19,000 Iraqis killed during conflict since 2014 - UN reportTuesday 19 January 2016 23.27
Nearly 19,000 Iraqi civilians have been killed and 36,000 wounded since 2014 during the ongoing conflict in the country, according to a new UN report.
Another 3.2 million people have been internally displaced, including more than a million children of school age.
The joint report was compiled by the UN Assistance Mission for Iraq (UNAMI) and the Office of the High Commissioner for Human Rights (OHCHR) and covers the period from January 2014 until the end of October 2015.
"The violence suffered by civilians in Iraq remains staggering," said the report, issued in Geneva.
"The so-called ‘Islamic State of Iraq and the Levant’ (ISIL) continues to commit systematic and widespread violence and abuses of international human rights law and humanitarian law.
"These acts may, in some instances, amount to war crimes, crimes against humanity, and possibly genocide."
The UN said an estimated 3,500 people, mainly women and children, are believed to be held as slaves in Iraq by so-called Islamic State militants who impose a harsh rule marked by gruesome public executions.
"Those being held are predominantly women and children and come primarily from the Yazidi community, but a number are also from other ethnic and religious minority communities," the report said.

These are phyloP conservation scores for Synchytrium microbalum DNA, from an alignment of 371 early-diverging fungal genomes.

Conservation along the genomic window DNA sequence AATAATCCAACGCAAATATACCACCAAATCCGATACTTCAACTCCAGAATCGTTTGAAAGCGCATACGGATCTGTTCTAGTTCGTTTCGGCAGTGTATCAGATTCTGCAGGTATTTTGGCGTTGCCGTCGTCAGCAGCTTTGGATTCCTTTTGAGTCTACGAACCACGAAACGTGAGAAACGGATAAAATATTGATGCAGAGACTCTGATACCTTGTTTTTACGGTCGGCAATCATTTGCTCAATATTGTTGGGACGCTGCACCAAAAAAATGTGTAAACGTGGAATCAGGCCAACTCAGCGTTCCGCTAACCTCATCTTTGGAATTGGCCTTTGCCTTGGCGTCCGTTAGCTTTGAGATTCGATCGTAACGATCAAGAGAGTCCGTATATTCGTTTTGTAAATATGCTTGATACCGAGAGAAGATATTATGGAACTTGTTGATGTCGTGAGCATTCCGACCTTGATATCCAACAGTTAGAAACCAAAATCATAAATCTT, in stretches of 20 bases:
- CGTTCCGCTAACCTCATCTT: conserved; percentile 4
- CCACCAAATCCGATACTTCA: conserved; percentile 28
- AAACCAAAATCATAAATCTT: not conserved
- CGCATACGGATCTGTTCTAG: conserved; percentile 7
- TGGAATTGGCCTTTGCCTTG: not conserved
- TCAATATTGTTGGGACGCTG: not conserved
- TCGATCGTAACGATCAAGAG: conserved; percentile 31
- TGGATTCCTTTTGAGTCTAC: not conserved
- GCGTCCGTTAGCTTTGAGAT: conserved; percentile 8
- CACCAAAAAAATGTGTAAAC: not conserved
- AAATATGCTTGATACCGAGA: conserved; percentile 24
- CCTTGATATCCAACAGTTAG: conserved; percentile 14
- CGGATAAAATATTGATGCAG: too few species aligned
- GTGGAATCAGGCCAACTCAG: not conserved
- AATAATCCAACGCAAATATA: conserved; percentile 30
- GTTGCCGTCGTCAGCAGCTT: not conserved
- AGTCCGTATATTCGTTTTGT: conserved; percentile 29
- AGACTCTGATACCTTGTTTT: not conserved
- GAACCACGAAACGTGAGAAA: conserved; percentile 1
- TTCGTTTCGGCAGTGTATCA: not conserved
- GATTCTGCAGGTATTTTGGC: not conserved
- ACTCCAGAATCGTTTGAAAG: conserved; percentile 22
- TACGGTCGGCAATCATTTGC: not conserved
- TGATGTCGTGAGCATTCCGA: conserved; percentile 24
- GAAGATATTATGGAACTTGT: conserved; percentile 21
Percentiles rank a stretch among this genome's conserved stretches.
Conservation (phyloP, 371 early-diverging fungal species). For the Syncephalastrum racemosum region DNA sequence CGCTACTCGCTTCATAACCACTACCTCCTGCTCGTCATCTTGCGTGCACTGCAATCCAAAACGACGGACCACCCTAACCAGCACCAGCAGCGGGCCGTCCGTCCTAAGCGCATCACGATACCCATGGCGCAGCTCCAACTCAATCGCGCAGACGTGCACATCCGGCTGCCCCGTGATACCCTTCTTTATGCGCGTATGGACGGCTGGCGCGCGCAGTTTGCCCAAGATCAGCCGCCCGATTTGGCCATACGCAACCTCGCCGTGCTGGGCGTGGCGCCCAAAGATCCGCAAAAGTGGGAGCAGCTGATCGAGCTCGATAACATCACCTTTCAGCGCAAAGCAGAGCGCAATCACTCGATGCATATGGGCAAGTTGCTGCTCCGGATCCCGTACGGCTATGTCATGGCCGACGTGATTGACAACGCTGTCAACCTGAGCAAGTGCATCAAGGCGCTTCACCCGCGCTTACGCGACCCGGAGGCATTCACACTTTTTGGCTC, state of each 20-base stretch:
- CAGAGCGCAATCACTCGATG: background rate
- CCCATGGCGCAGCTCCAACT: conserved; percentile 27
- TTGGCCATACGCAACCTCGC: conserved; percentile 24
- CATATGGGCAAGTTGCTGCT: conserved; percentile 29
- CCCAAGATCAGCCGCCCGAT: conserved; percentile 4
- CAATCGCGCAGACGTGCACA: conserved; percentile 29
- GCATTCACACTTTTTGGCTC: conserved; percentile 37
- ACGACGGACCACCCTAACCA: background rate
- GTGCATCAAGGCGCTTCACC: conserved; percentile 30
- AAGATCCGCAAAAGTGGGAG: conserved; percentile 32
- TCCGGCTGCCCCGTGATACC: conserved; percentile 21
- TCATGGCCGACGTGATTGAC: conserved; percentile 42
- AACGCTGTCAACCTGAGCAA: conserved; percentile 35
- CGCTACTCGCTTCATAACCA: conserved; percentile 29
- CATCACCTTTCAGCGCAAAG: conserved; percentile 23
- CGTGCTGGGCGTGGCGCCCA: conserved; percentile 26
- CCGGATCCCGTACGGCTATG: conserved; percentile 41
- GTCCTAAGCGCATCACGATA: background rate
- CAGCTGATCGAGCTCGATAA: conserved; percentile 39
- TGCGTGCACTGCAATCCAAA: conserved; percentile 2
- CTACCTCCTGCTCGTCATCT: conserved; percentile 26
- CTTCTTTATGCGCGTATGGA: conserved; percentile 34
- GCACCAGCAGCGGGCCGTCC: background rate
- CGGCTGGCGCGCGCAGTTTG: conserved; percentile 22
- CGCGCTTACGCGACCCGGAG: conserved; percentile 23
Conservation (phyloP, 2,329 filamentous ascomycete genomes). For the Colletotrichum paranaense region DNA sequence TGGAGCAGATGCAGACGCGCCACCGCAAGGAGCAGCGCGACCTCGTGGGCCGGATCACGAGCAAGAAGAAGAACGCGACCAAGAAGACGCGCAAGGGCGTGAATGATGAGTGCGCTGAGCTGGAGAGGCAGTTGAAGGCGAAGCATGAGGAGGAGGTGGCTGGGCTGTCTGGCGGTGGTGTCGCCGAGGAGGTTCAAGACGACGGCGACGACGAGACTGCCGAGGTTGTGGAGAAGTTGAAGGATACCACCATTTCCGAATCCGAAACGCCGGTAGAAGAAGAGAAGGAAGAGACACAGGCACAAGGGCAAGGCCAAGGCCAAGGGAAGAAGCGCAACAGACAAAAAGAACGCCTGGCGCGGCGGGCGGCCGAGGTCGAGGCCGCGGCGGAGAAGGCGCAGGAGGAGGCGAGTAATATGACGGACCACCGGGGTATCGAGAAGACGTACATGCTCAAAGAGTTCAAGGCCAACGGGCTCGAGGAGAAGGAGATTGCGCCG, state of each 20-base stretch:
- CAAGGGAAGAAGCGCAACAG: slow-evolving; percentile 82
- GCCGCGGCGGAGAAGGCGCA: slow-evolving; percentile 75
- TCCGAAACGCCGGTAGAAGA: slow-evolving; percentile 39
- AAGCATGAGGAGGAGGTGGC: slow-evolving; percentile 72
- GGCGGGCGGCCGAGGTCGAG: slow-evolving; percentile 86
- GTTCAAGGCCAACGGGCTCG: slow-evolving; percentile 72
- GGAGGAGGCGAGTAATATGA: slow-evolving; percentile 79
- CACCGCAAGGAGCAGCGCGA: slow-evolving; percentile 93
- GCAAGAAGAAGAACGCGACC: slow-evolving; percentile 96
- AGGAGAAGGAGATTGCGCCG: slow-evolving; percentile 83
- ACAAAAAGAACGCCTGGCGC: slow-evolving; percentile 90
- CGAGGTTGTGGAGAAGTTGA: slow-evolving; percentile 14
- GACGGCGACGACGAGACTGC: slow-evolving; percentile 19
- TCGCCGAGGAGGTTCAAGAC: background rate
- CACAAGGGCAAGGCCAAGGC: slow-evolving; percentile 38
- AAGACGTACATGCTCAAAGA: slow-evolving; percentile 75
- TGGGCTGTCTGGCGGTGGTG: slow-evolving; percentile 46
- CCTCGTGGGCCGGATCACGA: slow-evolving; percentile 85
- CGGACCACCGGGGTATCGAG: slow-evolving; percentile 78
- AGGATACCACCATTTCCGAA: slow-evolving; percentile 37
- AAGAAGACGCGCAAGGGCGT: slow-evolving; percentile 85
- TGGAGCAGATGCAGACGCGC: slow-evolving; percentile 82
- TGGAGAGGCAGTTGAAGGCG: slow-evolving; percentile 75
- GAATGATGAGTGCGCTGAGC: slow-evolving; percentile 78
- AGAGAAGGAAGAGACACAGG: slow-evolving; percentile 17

It detailed executions by shooting, beheading, bulldozing, burning alive and throwing people off the top of buildings.
The report said the UN had information about the murder of child soldiers and had verified reports suggesting between 800 and 900 children in Mosul had been abducted for military and religious training.
"Even the obscene casualty figures fail to accurately reflect exactly how terribly civilians are suffering in Iraq," UN human rights chief Zeid Ra'ad Al-Hussein said in a statement.
"The figures capture those who were killed or maimed by overt violence, but countless others have died from the lack of access to basic food, water or medical care."
He added that the report laid bare the "horror" that Iraqi refugees were attempting to escape when they fled to Europe and other regions.